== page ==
A caged activist at a protest in Vienna symbolizes the many prisoners of conscience still detained in Azerbaijan, May 2014. © Amnesty International
By Amnesty International’s campaigner on South Caucasus, Levan Asatiani
On Tuesday, when Ministers from across Europe gathered in Vienna to hand the Chair of the Council of Europe to Azerbaijan, they were greeted by an unexpected “delegation”. A vocal group of us – all Amnesty activists – were protesting against the intimidation, detention and continuing violence directed at critics of Azerbaijan’s authorities. One of our group stood in a cage, a reminder of the numerous prisoners of conscience still in jail solely for speaking out against their government.
Among those prisoners of conscience are eight Azerbaijani youth activists: Rashadat Akundov, Mammad Azizov, Bakhtiyar Guliyev, Zaur Gurbanli, Rashad Hasanov, Uzeyir Mammadli, Shahin Novruzlu and Ilkin Rustamzade. We held up placards bearing their photos during our protest. All eight are members of the pro-democracy youth movement NIDA, which campaigns against human rights abuses and widespread corruption in Azerbaijan.
Jailed for a Facebook event
While Azerbaijan was being made Chair of an institution considered to be the guardian of human rights in Europe, the judgement in the case of these young men was being read out. They were sentenced to prison terms of between six and eight years, on trumped-up charges of drug possession and “intent to cause public disorder”. Their real “crime”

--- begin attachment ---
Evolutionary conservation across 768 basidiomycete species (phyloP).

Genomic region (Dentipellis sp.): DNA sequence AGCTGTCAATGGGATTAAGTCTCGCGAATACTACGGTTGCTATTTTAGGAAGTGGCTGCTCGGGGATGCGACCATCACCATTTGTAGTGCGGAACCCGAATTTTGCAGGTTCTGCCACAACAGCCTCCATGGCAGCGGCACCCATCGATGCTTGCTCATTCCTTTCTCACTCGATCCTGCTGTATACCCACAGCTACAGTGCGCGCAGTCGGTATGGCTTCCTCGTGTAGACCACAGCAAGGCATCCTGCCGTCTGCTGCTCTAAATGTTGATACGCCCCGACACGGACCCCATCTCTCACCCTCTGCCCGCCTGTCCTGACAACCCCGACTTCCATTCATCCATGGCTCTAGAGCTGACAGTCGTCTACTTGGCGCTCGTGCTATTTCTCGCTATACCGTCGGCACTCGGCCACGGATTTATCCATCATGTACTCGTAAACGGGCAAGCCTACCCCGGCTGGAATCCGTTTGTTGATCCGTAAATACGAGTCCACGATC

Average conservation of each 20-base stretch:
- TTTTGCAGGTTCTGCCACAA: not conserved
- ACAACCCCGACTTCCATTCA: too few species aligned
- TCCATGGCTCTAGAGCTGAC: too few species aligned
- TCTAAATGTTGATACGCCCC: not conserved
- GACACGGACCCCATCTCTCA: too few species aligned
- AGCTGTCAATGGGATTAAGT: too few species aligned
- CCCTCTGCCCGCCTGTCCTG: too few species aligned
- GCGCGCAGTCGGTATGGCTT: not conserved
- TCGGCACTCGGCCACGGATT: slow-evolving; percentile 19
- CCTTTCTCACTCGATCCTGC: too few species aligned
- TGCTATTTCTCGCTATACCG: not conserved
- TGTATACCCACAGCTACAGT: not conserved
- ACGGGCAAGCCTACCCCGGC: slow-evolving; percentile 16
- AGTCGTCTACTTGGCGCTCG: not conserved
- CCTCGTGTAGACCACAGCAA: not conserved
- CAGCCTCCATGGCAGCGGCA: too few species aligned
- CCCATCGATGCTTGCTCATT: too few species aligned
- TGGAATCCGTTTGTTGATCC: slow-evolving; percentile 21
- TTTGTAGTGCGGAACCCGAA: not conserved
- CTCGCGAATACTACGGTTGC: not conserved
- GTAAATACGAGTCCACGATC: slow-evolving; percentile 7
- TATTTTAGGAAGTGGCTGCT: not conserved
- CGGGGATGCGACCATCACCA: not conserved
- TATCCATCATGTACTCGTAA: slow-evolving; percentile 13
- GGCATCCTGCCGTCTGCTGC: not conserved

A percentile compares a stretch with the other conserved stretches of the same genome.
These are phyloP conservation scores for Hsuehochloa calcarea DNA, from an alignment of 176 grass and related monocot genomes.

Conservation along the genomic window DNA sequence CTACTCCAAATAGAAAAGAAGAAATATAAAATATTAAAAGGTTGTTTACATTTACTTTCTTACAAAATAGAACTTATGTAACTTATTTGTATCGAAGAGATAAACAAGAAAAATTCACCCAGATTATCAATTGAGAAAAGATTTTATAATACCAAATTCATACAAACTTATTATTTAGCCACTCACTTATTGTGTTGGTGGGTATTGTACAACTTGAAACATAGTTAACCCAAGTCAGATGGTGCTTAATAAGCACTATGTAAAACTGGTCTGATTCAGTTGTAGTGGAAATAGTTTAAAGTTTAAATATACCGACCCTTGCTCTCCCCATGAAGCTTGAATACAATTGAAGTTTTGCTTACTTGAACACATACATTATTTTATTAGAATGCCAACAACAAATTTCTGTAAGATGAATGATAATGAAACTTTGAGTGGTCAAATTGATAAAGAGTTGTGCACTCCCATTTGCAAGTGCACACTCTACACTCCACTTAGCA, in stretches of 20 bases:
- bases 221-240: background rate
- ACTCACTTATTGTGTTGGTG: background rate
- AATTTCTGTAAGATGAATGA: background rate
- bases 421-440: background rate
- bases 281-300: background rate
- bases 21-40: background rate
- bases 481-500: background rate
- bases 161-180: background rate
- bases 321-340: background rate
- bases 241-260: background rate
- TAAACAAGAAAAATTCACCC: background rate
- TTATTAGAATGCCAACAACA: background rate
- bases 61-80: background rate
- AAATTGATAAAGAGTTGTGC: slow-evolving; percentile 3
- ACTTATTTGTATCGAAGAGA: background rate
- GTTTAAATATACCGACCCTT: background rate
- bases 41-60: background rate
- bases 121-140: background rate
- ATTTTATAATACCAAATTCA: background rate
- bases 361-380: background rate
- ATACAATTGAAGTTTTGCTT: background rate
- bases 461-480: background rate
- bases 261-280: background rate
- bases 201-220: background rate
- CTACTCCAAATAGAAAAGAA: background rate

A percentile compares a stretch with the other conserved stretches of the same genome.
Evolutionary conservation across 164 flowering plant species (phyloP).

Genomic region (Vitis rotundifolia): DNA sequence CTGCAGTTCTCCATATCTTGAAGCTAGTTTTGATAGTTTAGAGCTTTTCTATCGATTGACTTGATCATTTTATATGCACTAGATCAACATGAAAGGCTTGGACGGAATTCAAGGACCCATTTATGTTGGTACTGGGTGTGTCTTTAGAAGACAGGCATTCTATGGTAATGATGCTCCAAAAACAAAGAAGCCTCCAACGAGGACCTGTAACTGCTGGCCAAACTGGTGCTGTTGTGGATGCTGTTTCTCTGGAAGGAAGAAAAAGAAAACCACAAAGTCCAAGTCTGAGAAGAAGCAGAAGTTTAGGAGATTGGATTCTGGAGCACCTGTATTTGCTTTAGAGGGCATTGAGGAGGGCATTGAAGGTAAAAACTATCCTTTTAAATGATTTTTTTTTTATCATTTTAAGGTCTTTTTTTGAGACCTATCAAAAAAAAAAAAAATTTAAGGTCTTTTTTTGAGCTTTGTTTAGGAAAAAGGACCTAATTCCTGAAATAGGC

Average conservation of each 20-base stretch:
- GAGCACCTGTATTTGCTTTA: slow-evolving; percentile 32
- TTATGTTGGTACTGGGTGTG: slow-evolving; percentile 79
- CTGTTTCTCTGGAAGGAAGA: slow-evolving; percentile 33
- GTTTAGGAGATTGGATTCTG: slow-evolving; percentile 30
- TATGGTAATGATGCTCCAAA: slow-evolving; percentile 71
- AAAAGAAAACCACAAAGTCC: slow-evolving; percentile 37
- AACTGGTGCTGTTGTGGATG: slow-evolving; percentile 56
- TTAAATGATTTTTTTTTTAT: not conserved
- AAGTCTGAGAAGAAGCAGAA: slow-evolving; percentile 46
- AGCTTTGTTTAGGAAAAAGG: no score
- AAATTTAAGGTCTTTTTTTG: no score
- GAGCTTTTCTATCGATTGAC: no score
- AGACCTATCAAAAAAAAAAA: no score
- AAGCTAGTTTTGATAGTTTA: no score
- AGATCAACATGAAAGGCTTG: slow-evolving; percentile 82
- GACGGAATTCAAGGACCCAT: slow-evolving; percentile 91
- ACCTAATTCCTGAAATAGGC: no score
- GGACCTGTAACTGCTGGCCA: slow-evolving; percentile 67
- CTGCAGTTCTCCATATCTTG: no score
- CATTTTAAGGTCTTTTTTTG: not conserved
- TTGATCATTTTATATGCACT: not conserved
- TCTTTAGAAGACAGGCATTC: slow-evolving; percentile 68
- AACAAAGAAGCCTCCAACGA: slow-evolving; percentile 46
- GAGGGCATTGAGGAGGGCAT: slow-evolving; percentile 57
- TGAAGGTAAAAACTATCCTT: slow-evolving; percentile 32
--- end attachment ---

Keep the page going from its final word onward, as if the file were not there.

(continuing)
Posting a Facebook event, calling for a peaceful protest against human rights abuses in the country.
They had been detained for over a year already, awaiting trial. Some of them were tortured and threatened with rape, in a bid to make them “confess”. As a result, Shahin Novruzlu, aged 17 at the time, lost four of his front teeth, and Mammad Azizov lost hearing in one ear.
The NIDA activists are educated youth, who are passionate about their country and dream of an Azerbaijan where democratic values and human rights are respected. By jailing them, the government is destroying not only their lives but also killing their dream and showing its true attitude towards human rights and freedoms.
Appalling human rights record
The Council of Europe is Europe’s principal human rights institution. Azerbaijan will lead its main decision-making body, the Committee of Ministers, from May to November 2014.
Meanwhile, its own human rights record is appalling. The rights to freedom of expression, assembly and association are limited in law and disregarded in practice. NGOs and journalists are harassed almost daily. And outspoken government critics are imprisoned on fabricated charges.
At the end of the day, I left Vienna with mixed feelings: satisfied that we managed to raise our voices; outraged at the news from the NIDA trial. Notwithstanding, I feel determined that our human rights campaign should continue. In the upcoming six months of Azerbaijan’s Chairmanship, we should enhance our efforts to mobilise effective international pressure and remind the Azerbaijani government that human rights start at home.